Angel IslandThen it was time to get our luggage on deck to clear customs on Isla de los Angeles, a small island in the bay. The Customs official was curious as usual that I carry an American passport but have never been to the United States of America. I had to explain that I was born in England to American parents, reared in Switzerland, and educated in France and Spain. My parents did not return to America during my childhood, since the country was wracked by civil war and unrest. They say it is mostly peaceful now, but still economically depressed—not the sort of place an aspiring portrait artist longs to visit.

The customs man was very swarthy, burnt umber with a touch of scarlet and chromium yellow, perhaps a mixed blood with Spanish and Indio combined. His high cheekbones were almost Moroccan. On the crowded docks I saw complexions from peaches and cream to pure Negro.

When we were released from customs, I stuck close to Mr. Twain, following him to the booking office. There he was met by a short Spaniard in a custard yellow suit and a mismatched green overcoat with a seal collar. The man introduced himself to Twain as Hilario Amado, the local lecture agent.

“And this is Marina Milanova,” the agent said, “who will be your guide and translator.” He pushed forward a slim girl not much older than I. She was taller and more slender than most Mexican women, with sharp features, pale complexion, and very dark, arched eyebrows.

“Mucho gusto,” she said to Twain, and gave him a lingering handshake.

From that moment, I ceased to exist for Mark Twain. He transferred the sunshine of his regard immediately to Miss Miranova, and I was cast into her shade.

steamboat on riverI trailed behind the happy couple, and I bought passage on the same small stern wheel launch that would take us up the Rio Petalumo. The trip took nearly two hours, and Twain and his translator chatted as bright as two sparrows at the rail the whole time, addressing perhaps three words to me. I leaned on the rail and took in the landscape as the narrow, winding river revealed scene after scene.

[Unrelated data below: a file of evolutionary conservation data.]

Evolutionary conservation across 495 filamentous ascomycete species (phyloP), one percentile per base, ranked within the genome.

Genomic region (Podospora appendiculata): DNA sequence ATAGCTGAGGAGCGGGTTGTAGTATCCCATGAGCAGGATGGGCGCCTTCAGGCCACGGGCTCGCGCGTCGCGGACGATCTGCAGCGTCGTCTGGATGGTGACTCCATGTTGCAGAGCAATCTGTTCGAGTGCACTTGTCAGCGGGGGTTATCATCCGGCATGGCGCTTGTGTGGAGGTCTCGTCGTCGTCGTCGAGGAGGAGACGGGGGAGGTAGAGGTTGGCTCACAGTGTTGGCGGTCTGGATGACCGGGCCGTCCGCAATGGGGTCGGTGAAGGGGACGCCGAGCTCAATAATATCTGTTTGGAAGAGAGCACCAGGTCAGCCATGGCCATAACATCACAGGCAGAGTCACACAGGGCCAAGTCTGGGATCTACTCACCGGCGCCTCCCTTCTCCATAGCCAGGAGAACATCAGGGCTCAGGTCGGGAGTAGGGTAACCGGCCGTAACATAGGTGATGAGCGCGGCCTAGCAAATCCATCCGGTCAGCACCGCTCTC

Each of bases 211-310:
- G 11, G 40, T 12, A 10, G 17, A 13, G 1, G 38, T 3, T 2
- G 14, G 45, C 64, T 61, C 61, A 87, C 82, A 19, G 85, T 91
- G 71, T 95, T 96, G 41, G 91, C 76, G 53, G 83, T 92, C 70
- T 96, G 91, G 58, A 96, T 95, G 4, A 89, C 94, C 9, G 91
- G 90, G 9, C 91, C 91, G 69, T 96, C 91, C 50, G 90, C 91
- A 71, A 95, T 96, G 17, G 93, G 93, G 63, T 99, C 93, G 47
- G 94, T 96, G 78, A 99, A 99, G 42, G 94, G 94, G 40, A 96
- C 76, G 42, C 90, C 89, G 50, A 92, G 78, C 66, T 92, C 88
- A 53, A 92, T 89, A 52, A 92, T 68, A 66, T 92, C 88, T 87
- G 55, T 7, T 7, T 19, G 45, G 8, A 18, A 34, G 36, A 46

Trumpeter swans and egrets dotted the reedy wetlands like little flecks of titanium white flake. The river twisted and turned like a lazy snake, pewter, silver and white under leaden skies backlit with a barely golden light—just one short shade beyond silver gray. Mr. Twain brought out a very small camera and photographed nearly every boat we passed, entirely ignoring the natural scenery.

The sun came out in true gold as we glided into the grand canal of Petalumo, which Mr. Twain immediately dubbed the “Venice of the West,” with good reason. I began to ache for my paints. Like the real Venice, this is a paradise for the watercolorist: Where most cities have streets of dead dark cobbles, Petalumo and Venice have streets of water. Alternating wide and narrow canals reflect and multiply the light. Arching bridges cast velvety shadows enlivened with gleams of dark, pure cobalt blue and cadmium orange.

Petalumo differs from the original in several ways. Where Venice is all marble and plaster, Petalumo is timber frames of curly-cued redwood and oak, or thick adobe atop native sandstone foundations. The Steam Age is more prominent here, with railroad bridges across the canals, steam dredges dragging channels for steam launches to thread, and the gondoliers cursing them both. Both cities share tile roofs, but in Venice church spires dominate, whereas Petalumo boasts overtopping grain elevators, shot towers, and a Moorish minaret.


  © Patrick Fanning, 2012